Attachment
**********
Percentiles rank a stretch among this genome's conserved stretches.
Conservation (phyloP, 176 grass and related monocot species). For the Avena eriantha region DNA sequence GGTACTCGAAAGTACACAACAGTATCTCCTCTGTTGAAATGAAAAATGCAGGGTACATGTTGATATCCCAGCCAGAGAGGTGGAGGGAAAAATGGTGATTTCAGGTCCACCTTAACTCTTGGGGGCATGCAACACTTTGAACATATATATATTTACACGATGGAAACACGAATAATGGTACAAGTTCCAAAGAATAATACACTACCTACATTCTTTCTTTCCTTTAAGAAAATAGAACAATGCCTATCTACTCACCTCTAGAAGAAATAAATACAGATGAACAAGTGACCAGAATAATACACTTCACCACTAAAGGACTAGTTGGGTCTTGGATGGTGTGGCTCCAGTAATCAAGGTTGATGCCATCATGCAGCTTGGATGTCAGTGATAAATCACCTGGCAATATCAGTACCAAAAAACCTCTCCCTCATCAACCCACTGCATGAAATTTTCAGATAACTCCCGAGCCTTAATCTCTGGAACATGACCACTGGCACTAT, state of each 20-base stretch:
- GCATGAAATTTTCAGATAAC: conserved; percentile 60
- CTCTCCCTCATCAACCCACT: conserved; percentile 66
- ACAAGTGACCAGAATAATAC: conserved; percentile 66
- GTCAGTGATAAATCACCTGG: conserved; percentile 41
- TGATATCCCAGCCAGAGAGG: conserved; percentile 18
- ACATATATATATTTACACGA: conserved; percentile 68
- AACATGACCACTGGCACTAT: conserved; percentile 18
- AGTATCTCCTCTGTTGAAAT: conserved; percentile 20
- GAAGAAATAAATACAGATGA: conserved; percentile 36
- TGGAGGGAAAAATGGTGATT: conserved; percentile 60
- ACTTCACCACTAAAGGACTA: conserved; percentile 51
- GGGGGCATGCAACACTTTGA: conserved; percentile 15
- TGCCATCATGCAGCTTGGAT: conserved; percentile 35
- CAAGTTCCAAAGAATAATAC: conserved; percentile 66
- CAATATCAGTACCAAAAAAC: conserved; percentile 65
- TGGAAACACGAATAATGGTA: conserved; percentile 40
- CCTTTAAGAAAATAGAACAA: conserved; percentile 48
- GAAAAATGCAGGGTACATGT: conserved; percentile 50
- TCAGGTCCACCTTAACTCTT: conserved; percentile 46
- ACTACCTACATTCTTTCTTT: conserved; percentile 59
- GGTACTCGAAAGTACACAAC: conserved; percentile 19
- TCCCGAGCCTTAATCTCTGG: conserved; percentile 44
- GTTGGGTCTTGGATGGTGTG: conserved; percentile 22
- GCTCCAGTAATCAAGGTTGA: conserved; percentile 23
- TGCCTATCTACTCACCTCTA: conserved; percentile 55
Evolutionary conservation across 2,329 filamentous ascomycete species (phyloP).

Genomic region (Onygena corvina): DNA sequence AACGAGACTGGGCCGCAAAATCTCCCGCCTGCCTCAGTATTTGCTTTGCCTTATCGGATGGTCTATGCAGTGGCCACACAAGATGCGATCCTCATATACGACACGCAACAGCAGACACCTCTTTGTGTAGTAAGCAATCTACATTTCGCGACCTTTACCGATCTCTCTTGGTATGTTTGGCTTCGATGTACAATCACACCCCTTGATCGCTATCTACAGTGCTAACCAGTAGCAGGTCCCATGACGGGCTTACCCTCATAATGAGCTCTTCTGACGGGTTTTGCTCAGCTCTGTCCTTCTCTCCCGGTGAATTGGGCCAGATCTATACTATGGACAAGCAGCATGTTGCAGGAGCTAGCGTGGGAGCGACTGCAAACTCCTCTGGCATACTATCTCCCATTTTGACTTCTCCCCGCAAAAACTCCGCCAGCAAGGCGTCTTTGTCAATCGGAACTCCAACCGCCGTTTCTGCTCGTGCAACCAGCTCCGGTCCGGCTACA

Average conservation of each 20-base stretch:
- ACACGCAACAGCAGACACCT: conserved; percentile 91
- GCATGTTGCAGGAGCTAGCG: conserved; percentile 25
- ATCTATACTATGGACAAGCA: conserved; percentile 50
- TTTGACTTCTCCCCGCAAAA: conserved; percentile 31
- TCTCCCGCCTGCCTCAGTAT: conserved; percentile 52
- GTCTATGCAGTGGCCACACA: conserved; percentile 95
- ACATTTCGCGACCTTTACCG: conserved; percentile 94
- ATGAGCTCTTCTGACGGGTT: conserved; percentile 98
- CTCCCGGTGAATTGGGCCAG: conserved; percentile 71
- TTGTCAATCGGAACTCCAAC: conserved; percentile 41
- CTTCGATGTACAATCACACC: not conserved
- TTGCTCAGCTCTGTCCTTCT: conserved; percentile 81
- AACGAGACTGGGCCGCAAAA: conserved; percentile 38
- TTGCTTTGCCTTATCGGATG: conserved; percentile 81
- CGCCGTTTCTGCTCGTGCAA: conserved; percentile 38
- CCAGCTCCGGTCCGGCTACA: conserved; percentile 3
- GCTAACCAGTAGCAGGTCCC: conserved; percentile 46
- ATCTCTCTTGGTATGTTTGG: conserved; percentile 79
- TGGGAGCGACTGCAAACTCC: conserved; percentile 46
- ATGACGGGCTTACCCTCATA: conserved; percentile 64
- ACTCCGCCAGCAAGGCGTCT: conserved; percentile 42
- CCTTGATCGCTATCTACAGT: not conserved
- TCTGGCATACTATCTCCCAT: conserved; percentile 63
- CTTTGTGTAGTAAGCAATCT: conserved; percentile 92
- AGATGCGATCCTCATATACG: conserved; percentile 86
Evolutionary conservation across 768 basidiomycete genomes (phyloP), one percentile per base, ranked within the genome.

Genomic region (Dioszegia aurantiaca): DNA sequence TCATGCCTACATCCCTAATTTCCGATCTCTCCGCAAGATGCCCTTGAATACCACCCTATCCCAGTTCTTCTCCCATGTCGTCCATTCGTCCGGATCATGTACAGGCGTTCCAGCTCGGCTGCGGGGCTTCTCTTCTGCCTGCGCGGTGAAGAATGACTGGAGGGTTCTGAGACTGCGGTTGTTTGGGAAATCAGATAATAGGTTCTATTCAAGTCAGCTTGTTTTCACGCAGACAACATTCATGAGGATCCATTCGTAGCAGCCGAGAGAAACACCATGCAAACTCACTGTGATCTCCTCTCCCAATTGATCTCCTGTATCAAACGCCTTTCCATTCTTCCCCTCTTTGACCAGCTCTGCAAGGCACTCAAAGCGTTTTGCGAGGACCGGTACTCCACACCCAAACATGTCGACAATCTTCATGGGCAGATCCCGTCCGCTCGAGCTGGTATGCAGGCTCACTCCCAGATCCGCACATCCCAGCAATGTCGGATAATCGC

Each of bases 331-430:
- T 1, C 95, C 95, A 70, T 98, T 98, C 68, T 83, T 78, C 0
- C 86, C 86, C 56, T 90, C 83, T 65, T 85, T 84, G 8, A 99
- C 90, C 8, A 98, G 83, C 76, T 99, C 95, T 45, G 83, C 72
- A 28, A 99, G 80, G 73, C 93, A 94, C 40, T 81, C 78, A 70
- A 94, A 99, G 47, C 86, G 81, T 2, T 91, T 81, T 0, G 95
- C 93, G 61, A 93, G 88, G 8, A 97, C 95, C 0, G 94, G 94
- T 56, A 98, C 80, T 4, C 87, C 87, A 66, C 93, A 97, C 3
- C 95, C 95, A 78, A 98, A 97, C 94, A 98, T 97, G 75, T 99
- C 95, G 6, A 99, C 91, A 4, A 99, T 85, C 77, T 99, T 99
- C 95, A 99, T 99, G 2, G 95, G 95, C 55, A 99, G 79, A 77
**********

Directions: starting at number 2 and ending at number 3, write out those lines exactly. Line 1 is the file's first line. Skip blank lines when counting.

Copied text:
Conservation (phyloP, 176 grass and related monocot species). For the Avena eriantha region DNA sequence GGTACTCGAAAGTACACAACAGTATCTCCTCTGTTGAAATGAAAAATGCAGGGTACATGTTGATATCCCAGCCAGAGAGGTGGAGGGAAAAATGGTGATTTCAGGTCCACCTTAACTCTTGGGGGCATGCAACACTTTGAACATATATATATTTACACGATGGAAACACGAATAATGGTACAAGTTCCAAAGAATAATACACTACCTACATTCTTTCTTTCCTTTAAGAAAATAGAACAATGCCTATCTACTCACCTCTAGAAGAAATAAATACAGATGAACAAGTGACCAGAATAATACACTTCACCACTAAAGGACTAGTTGGGTCTTGGATGGTGTGGCTCCAGTAATCAAGGTTGATGCCATCATGCAGCTTGGATGTCAGTGATAAATCACCTGGCAATATCAGTACCAAAAAACCTCTCCCTCATCAACCCACTGCATGAAATTTTCAGATAACTCCCGAGCCTTAATCTCTGGAACATGACCACTGGCACTAT, state of each 20-base stretch:
- GCATGAAATTTTCAGATAAC: conserved; percentile 60